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By Jason Stipp | 03-22-2012 01:00 PM

Getting Your Buckets in a Row

Morningstar's Christine Benz describes several bucket-oriented approaches that investors can adapt for their retirement portfolios.

Jason Stipp: I'm Jason Stipp for Morningstar.

Our director of personal finance, Christine Benz, has often discussed the "bucket approach" for retirement planning on Morningstar.com. Some readers may wonder how to actually execute this plan. She is here to offer some details around some specific strategies that retirees can take implementing that bucket approach.

Thanks for joining me, Christine.

Christine Benz: Jason, great to be here.

Stipp: So before we get started, let's review the bucket approach to investing. This is something popularized by Harold Evensky. We've talked about it before, but just give us a quick refresher: What does that mean?

Benz: Well, essentially it means, at the most basic level, you are carving out a portion of your total assets before retirement and those are the assets that you will use to cover your near-term living expenses--a lot of people say one to two years' worth of living expenses--that you hold separate from your long-term assets. And the idea is that you're drawing your living expenses there, and you don't have to worry so much about fluctuations in your longer-term assets because you know that your near-term income needs are covered.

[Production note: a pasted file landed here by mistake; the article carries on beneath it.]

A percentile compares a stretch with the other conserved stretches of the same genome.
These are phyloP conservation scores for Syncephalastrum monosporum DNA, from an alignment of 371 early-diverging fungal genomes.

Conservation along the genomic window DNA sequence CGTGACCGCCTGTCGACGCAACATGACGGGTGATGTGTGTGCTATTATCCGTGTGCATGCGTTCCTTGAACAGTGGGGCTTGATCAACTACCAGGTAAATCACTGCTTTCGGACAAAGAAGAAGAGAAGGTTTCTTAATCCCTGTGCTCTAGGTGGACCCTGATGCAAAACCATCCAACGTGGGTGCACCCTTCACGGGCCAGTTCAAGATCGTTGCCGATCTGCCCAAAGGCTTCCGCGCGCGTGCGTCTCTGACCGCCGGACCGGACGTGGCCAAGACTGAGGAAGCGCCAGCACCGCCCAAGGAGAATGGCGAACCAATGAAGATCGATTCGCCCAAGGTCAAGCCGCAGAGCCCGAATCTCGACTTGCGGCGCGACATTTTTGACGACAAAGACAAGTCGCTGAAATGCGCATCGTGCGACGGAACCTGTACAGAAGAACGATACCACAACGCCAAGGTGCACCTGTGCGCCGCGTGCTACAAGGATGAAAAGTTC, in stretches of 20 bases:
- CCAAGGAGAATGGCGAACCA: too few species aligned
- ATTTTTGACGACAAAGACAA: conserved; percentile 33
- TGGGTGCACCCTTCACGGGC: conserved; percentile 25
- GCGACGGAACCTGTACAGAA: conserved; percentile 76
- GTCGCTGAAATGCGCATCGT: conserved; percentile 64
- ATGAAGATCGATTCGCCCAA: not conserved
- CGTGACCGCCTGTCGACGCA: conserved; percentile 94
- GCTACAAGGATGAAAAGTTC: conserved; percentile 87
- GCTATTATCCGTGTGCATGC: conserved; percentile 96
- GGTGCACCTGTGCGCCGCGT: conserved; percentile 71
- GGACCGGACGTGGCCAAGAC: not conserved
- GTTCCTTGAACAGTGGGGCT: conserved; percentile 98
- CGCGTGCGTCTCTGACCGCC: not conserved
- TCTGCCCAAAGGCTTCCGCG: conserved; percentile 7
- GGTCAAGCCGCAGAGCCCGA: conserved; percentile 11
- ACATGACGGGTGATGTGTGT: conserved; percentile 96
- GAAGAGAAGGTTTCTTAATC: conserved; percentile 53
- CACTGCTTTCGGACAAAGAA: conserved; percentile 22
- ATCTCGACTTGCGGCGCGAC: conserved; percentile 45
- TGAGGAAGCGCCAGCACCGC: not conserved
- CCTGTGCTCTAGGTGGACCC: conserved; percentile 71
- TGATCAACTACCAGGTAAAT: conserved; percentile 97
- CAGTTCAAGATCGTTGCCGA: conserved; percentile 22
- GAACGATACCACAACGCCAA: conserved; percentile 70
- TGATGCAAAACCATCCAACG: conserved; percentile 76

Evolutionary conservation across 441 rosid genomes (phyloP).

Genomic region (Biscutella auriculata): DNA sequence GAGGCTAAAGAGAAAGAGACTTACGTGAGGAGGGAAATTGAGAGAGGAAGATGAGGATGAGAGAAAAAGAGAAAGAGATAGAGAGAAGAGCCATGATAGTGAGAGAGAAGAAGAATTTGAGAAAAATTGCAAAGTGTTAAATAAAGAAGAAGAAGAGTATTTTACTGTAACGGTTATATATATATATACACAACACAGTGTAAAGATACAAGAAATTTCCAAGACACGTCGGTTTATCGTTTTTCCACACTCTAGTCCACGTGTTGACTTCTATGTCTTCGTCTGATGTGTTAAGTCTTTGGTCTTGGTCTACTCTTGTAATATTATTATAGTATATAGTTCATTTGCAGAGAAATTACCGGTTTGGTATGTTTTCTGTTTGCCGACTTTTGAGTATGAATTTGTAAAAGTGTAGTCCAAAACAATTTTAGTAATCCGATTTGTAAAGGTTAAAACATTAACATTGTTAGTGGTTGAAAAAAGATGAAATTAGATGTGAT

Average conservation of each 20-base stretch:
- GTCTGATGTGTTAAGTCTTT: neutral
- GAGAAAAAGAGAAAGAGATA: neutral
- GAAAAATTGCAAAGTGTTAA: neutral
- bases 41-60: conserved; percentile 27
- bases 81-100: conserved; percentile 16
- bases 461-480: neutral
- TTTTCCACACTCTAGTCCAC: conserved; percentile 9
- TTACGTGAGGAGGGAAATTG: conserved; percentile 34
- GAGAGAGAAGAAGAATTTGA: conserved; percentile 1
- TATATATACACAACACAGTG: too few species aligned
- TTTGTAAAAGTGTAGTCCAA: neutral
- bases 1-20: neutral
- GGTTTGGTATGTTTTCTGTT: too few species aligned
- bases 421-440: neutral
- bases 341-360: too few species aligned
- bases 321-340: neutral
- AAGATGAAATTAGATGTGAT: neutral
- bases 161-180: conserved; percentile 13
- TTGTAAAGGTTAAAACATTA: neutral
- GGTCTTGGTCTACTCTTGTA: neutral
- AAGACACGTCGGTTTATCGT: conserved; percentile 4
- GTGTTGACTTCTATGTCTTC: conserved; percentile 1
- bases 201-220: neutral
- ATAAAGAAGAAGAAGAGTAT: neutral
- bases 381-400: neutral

What we found in talking to our Morningstar.com users is that people find this to be a really helpful concept in constructing their portfolios. The other thing is that they, rather than using a strictly income-centric approach, where they're drawing dividends or income from their bonds, the bucket approach lets them withdraw a stable stream of income. So, you're not buffeted around by what the interest rate environment is like, and that's a particularly important consideration given how low bond yields are right now.

Stipp: If you have that bucket for your immediate living expenses, you can put your mind at rest a little bit knowing that that's covered, and so you can let those longer-term assets fluctuate day-to-day, month-to-month as they might, but knowing that probably over time, they'll work harder for you.

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